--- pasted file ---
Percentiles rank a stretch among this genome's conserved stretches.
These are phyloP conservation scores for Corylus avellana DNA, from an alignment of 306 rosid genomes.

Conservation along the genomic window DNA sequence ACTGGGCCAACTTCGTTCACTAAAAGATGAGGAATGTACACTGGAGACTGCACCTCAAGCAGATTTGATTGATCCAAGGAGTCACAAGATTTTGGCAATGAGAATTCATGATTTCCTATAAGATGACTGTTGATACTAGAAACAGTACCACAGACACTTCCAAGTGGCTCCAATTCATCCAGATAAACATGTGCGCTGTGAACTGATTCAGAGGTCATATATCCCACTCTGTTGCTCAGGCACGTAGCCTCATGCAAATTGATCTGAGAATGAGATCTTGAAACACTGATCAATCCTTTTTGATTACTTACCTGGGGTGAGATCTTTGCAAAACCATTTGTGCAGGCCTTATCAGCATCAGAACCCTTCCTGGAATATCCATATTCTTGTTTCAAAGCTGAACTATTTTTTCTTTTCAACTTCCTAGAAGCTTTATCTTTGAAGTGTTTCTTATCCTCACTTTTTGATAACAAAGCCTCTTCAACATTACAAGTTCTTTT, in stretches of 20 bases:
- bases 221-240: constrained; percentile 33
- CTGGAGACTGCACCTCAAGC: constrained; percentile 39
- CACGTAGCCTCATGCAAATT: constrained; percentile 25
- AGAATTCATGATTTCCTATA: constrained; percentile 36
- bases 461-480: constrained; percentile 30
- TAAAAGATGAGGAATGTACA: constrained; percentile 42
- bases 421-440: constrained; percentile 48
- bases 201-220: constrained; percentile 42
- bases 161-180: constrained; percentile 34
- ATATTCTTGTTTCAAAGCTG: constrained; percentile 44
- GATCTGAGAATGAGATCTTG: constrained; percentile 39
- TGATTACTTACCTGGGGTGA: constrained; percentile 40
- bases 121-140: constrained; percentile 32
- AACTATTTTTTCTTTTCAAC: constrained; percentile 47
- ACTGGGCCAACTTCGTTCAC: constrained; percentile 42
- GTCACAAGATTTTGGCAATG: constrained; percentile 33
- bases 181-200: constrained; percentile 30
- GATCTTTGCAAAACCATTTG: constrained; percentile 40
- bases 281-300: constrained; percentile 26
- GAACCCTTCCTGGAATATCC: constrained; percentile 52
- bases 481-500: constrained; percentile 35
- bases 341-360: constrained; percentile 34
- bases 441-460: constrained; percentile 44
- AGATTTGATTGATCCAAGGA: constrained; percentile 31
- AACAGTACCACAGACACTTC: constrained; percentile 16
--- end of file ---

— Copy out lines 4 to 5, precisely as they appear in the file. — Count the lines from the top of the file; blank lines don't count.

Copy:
- bases 221-240: constrained; percentile 33
- CTGGAGACTGCACCTCAAGC: constrained; percentile 39